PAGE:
After the Fact: New math and cupcakes

Patience, the great-granddaughter who occupies most of the space in my house, was a hefty 2 lb., 3 oz. when she was born. As happens with some premature babies, she developed a “brain bleed” that interfered with some physical development.  The “bleed” was supposed to shrink away as she grew older, and I’m sure it has, but I also wonder about what “spaces” it left behind.

Homework for her 5th grade is sporadic, depending on what they can finish in class.  She’ll go a month with no homework, then will come home with a raft of pages of math problems to be completed in 3 days. We spent two hours last night. solving one problem.  To begin with, Patience does not know her multiplication tables. Where I had them memorized when I was 8 (back in the early 1950’s), Patience came home with a Xeroxed copy of the multiplication table up to 29, and the “factors.” But we also had books.  Every student in my 5th grade class had a math text book, among several other text books. The only books Patience brings home are from the school library.

Multiplication notwithstanding, Patience has the attention span of a gnat.  WE (mostly me) were multiplying irregular fractions. I showed her how to do “Step 1”, then “2” and “3” and “4.”  Problem solved. And we moved to the next problem.  Same kind of problem, different numbers, but she didn’t have a clue how the whole thing worked.  We took a break, I drank some tea, thought about it a while, then “drew” the whole first problem with little arrows going here and there. She “got it.” Until we went to that second problem.  Tonight, we’re going to try using M & M’s. My friend, Nelda, taught elementary school teachers how to teach math using M & M’s. If that doesn’t work, cheesecake is on sale.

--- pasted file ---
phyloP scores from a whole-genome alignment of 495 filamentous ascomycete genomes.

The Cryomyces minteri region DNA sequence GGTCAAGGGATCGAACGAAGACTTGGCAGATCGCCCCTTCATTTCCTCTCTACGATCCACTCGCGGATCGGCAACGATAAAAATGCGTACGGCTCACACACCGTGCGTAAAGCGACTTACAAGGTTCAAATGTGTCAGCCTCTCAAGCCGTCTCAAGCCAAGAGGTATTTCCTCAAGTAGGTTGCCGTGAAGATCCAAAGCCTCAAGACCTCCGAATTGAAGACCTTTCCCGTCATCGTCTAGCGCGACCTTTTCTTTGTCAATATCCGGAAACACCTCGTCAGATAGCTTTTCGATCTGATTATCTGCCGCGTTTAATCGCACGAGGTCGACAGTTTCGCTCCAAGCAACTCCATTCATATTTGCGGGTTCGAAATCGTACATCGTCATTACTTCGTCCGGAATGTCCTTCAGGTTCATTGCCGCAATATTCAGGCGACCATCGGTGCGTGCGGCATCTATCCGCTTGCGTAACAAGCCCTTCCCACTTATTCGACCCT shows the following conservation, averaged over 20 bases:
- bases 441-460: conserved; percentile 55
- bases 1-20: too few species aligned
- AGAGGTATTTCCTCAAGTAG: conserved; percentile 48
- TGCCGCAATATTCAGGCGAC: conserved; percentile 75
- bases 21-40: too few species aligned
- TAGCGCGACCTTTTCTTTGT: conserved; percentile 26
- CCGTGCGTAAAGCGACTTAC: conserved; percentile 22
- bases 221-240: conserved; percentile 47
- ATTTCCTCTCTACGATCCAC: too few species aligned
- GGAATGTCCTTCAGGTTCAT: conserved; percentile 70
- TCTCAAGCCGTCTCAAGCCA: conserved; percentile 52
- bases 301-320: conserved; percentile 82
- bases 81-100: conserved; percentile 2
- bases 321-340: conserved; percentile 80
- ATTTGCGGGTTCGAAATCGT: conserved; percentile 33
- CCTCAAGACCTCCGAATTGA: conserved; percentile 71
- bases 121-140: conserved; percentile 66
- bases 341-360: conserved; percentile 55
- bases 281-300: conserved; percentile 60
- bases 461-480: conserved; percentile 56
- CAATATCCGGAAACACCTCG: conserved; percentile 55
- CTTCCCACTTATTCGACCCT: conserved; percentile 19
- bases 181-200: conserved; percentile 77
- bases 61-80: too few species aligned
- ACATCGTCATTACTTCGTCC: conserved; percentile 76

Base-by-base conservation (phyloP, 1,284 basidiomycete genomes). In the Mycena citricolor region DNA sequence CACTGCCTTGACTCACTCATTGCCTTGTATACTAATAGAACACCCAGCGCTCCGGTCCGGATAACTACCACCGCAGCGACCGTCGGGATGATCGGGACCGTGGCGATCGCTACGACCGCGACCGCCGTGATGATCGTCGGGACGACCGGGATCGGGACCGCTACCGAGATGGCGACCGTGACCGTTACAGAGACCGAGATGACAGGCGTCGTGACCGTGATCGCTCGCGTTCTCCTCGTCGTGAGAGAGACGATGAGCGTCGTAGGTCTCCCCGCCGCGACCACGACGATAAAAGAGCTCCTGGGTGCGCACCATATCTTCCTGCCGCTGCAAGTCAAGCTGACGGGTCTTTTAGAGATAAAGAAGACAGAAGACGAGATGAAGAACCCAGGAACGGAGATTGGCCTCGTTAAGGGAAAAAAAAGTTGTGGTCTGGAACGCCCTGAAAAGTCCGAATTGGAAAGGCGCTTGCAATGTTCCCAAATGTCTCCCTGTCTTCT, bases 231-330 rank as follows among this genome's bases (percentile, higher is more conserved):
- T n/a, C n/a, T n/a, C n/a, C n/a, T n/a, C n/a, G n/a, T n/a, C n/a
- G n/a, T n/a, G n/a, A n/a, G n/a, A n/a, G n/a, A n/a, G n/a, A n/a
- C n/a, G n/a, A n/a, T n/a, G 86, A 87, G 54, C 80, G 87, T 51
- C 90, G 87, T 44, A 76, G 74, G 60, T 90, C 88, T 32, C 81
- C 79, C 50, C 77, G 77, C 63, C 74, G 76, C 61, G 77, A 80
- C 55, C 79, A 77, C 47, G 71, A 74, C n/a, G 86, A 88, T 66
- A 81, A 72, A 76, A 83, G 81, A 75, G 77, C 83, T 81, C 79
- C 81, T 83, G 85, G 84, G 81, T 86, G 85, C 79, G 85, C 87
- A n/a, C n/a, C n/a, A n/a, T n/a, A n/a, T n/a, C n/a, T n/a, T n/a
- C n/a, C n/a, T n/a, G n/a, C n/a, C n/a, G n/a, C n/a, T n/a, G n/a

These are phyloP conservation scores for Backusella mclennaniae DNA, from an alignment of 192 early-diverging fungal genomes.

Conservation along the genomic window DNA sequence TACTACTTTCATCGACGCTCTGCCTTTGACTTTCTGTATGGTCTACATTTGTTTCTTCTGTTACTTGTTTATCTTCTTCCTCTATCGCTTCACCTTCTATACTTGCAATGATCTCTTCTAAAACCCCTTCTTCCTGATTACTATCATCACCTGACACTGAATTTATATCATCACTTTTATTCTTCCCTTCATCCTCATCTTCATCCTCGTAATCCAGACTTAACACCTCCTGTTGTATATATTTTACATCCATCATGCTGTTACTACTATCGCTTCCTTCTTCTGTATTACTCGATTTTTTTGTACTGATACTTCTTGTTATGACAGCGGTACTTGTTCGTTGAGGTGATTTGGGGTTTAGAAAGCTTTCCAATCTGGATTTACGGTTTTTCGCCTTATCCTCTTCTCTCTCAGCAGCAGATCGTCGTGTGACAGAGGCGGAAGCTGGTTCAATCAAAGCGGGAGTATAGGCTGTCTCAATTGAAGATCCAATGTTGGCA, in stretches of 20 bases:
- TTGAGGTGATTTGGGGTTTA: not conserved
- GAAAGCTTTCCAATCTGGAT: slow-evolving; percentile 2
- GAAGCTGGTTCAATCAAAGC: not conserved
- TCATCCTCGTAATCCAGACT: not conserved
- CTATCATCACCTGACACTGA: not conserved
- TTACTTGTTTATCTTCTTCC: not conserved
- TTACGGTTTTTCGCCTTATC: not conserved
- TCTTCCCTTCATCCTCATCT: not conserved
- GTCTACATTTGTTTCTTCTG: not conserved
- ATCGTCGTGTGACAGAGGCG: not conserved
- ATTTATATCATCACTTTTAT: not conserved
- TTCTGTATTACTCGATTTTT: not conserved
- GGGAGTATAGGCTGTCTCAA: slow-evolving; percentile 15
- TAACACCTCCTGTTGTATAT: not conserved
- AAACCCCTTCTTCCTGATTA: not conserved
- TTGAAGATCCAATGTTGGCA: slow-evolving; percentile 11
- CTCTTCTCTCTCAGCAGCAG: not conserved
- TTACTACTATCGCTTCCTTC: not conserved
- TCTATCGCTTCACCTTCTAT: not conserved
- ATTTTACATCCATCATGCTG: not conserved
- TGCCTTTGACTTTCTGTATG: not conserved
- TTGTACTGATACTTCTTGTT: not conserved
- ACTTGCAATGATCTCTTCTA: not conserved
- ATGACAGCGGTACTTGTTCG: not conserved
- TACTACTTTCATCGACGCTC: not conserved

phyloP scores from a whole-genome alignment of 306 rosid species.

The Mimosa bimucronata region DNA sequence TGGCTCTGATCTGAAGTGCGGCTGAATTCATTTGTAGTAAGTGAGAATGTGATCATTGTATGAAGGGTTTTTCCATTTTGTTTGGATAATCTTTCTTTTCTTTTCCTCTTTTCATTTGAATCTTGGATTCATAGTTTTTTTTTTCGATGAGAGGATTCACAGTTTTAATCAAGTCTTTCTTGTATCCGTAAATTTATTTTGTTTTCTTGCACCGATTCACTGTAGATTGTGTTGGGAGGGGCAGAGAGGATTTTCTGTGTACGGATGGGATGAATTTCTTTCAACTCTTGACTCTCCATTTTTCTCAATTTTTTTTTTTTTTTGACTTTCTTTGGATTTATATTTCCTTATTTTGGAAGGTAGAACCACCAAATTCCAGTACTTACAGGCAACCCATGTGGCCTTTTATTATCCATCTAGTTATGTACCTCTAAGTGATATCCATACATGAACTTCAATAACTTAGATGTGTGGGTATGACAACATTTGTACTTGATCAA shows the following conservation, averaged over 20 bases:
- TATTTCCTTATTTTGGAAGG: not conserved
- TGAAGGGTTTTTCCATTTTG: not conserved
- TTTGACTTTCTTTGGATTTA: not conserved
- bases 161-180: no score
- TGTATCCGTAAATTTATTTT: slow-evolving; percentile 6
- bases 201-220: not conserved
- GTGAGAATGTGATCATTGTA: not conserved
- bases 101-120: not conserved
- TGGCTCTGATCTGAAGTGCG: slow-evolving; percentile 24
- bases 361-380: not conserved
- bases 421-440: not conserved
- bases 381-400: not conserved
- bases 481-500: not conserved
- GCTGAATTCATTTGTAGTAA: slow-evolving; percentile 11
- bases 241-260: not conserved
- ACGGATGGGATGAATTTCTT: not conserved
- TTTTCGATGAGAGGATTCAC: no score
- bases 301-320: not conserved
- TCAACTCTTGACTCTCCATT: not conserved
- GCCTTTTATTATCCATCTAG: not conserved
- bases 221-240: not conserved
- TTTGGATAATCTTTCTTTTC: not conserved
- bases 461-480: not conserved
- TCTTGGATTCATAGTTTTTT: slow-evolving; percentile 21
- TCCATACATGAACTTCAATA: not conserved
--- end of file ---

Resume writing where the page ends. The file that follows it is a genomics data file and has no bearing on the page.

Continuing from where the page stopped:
I’ve looked up everything I can think of on Google but I’m pretty sure there’s some sort of “disconnect” going on in Patience’s left brain that was a consequence of the bleed.  If she can just get through enough math to graduate from high school, she’ll probably never want to take a class “just for fun.” But she’ll be in good company. Laura Rivera is teaching multiplication of fractions to her class in Alamosa, but she has one young man who draws portraits of her instead. At least, she’s smiling in every one of them! He and Patience might meet up in the art department at ASU.

As many another parent or grandparent, I don’t like “new math.” I understand it; I just don’t like it and I don’t think it works as well as “old math.” There have been a lot of changes in education that I question. While they encourage “parent involvement,” they really don’t seem to want parents in the classroom. And do you remember “room mothers?” A thing of the past. Students are asked to bring “a treat” for the class when a party has been planned so there may be 441 cupcakes with melting pink icing (see? I know my multiplication tables!)

There are solutions, but there are only a few private schools in the Valley. School choice may involve a long commute that’s not possible for many parents, and home schooling reduces social interaction. For the majority of parents, public schools are the only solution, and after-school care is yet another huge problem here.

Having taught middle school, I can highly recommend putting a child that age into a large box where food is supplied and books are the only entertainment, with recess 2x a day until they are old enough to go to high school whereupon they will blossom forth, knowing the multiplication tables and having read all of Moby Dick.